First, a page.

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Pacific Northwest | April 25, 2004Pacific Northwest MagazineApril 25, home
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Classical Revival
A gracious mansion re-emerges from its boarding-house life
By combining two bathrooms and a makeshift kitchen that served boarders, the couple now has a generous kitchen. Mahogany cabinetry was custom-made by Crown Point Cabinetry in New Hampshire. Bamboo flooring harmonizes with the original white oak in the adjoining family room, with its beveled-glass window bay.
IT HAPPENED by mistake. Four years ago, Steve and Rebecca Schellings were living comfortably in Wallingford when Rebecca was perusing the newspaper one Sunday and saw a small ad for a house in University Park. Steve remembers, "We answered the ad. They were selling it through a closed bidding process. We looked, decided to make an offer, and it was accepted. Lo and behold, we were the owners!"

The house was hard to resist. Despite its many years as a boarding house and some unsympathetic remodels both outside and in, it still reflected the gracious Classical Revival style and dignity projected in its formal portrait in Homes and Gardens of the Pacific Coast 1913, a guide to some of the most prestigious local housing developed in the first part of the 20th century. Fluted columns, Ionic capitals, classical pediment and balustrades were at least partly intact. But the second-floor porches had been enclosed and the bulls-eye window that crowned the front had disappeared. The original lighting fixtures were gone, too, but no one had painted the beautiful fir woodwork or removed the leaded and stained-glass windows in the public rooms.
A curved bay of stained glass and a window seat entice visitors to climb the stairs to the landing.
Built in 1908 for banker-developer Henry Owen Shuey, this house took advantage of three city lots in the newly platted University Park neighborhood — another of developer James Moore's efforts to provide upscale single-family residential districts similar to those he had opened on Capitol Hill. University Park stretched from Northeast 45th Street north to Northeast 55th Street and from 15th Avenue Northeast to 20th Avenue Northeast. The streets south of 50th closest to the University of Washington eventually filled with fraternity, sorority and boarding houses to accommodate the growing student population.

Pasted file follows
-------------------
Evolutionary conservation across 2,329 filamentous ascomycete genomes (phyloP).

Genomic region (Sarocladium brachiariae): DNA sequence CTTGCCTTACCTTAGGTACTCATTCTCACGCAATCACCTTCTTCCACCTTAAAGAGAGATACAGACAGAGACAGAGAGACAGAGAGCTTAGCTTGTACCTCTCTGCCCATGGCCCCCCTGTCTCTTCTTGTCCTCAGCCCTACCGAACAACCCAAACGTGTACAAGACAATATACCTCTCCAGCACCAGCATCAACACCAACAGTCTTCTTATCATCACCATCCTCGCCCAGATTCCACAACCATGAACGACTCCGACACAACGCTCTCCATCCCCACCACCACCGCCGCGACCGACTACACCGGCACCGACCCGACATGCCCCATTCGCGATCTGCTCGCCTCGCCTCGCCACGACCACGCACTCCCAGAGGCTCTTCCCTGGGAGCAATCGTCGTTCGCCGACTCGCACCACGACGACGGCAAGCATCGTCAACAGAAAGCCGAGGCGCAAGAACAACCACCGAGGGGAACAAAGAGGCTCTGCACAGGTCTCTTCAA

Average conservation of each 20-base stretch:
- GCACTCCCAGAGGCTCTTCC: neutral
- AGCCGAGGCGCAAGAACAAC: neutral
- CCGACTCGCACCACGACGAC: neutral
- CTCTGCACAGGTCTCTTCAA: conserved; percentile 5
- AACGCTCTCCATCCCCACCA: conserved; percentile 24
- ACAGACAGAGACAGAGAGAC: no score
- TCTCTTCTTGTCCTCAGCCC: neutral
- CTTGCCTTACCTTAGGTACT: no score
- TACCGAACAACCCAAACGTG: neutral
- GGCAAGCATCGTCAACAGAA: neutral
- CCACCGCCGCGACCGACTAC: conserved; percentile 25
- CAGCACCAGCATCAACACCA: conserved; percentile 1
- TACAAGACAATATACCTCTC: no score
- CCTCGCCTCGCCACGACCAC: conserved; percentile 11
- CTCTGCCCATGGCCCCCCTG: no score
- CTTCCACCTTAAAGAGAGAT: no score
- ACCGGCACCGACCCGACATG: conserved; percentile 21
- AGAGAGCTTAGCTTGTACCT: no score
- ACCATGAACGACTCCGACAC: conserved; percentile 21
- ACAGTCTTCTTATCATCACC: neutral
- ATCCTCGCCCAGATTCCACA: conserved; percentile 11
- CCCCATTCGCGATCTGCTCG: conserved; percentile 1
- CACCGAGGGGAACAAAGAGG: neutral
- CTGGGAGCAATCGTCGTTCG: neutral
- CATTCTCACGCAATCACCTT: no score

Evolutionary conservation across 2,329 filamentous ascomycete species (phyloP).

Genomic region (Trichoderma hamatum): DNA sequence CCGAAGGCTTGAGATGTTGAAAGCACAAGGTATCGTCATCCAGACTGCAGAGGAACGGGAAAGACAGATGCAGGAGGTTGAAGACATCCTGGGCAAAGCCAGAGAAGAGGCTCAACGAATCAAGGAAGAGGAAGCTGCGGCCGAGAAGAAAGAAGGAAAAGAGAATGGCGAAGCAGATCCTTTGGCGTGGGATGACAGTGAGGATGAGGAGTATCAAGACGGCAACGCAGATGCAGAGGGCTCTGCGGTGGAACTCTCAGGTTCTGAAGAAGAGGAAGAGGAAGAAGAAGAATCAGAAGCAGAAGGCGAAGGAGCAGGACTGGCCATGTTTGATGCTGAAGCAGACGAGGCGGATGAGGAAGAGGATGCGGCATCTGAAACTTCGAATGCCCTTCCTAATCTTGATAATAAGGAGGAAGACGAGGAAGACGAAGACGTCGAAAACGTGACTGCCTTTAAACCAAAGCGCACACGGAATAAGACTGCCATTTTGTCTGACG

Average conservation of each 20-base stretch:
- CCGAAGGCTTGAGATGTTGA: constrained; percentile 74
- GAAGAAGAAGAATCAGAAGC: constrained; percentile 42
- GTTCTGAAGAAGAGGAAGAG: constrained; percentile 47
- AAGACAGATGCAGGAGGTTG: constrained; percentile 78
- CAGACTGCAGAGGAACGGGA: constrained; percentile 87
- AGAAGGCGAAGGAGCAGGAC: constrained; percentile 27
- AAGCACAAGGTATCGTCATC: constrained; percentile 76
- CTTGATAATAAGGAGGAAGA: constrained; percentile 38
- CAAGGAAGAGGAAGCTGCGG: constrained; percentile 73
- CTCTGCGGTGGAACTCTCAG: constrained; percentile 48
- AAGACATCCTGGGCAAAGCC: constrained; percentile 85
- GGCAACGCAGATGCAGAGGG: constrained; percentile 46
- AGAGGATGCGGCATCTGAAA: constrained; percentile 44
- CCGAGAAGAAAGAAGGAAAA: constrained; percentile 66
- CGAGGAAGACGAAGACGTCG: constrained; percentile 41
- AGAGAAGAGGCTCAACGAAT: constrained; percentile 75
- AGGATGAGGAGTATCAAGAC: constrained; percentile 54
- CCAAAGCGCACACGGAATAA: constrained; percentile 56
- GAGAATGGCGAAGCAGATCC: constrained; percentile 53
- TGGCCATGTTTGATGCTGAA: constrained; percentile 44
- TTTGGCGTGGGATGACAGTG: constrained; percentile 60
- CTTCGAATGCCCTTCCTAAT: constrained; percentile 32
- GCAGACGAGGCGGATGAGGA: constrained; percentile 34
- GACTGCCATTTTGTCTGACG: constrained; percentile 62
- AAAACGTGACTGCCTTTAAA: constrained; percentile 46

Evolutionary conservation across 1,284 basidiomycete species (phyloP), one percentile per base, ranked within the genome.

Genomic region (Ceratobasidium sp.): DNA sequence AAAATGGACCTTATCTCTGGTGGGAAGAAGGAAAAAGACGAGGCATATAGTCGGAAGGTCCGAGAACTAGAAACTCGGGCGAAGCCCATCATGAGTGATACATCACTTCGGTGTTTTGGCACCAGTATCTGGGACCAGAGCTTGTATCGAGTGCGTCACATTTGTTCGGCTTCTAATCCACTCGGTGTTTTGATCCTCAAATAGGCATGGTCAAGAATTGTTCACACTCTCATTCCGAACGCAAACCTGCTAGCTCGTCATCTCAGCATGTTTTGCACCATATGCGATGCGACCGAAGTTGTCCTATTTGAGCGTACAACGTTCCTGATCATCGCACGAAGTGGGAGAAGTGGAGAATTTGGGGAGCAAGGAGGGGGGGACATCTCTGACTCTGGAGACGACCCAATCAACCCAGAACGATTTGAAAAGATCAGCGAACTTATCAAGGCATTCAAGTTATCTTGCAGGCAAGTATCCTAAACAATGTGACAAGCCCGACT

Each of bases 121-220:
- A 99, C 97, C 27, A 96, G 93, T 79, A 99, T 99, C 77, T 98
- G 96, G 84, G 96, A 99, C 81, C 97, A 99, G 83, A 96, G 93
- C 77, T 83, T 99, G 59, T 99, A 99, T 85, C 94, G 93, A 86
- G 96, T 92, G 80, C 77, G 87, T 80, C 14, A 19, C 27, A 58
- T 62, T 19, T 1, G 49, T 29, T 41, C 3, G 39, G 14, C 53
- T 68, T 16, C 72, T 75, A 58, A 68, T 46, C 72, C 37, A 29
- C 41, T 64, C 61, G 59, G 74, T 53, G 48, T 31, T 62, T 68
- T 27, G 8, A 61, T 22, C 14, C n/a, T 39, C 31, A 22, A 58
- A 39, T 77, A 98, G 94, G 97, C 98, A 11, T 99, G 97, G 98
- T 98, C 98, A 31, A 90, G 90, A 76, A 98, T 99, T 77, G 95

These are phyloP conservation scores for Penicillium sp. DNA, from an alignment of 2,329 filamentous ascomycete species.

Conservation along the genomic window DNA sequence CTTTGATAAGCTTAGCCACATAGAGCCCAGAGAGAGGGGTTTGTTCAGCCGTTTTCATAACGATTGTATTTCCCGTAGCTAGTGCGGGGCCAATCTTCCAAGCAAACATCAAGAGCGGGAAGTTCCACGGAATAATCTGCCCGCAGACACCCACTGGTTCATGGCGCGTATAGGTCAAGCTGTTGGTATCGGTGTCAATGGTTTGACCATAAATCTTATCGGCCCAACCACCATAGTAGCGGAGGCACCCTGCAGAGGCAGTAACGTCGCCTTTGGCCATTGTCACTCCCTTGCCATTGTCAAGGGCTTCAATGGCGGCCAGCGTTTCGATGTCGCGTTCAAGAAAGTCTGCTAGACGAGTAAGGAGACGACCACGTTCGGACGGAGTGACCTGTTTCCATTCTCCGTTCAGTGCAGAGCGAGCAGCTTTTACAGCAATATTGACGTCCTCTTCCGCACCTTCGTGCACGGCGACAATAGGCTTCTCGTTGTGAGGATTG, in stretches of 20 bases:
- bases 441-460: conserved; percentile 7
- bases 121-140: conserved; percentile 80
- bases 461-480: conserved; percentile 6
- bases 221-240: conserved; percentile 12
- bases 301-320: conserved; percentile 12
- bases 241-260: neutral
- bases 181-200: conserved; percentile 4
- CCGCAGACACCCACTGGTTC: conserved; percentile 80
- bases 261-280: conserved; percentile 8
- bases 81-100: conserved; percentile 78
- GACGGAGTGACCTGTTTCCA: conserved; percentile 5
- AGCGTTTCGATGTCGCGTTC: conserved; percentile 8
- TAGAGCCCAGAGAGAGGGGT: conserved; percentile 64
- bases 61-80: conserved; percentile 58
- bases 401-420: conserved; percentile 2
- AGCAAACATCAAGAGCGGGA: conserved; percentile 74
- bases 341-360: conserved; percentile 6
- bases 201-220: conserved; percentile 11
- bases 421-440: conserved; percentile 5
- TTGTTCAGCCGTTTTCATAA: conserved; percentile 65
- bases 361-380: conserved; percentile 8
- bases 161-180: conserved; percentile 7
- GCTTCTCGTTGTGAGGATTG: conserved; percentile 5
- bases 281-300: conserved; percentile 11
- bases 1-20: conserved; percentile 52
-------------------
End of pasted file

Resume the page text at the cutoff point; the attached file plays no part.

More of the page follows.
Shuey sold the house in 1918; by 1928, it was being used as a rooming house. With nearly 7,000 square feet on three floors, the house could — and did — accommodate its owners and as many as 18 people in a ramshackle collection of rooms, makeshift kitchens, baths and closets.
Lovely stained-glass windows attract attention in the dining room. The couple selected a warm palette of paint colors that combine well with wood trim.
The new owners weren't novices in rehabilitating older homes. Rebecca and Steve built a custom home in the south Sound and redid two Wallingford houses. But this has certainly been their biggest project.

He is a pharmaceutical rep, and she is a graphic designer; both work at home and lived there with their three children throughout the three-year renovation, 90 percent of which is complete. "It's that last 10 percent that seems to take forever," Rebecca says. "All the stuff you can't see is done!"

Noting that you don't know what you're getting into until workers start tearing the walls apart, Rebecca says they were fortunate to have a contractor from back East, Harmon Construction, that had restored old homes. They also got helpful advice from two architectural firms. They intended to do the work in stages, but because all the major systems — plumbing, electrical, structure — needed to be replaced, once they started on one part of the house they realized they had to keep going.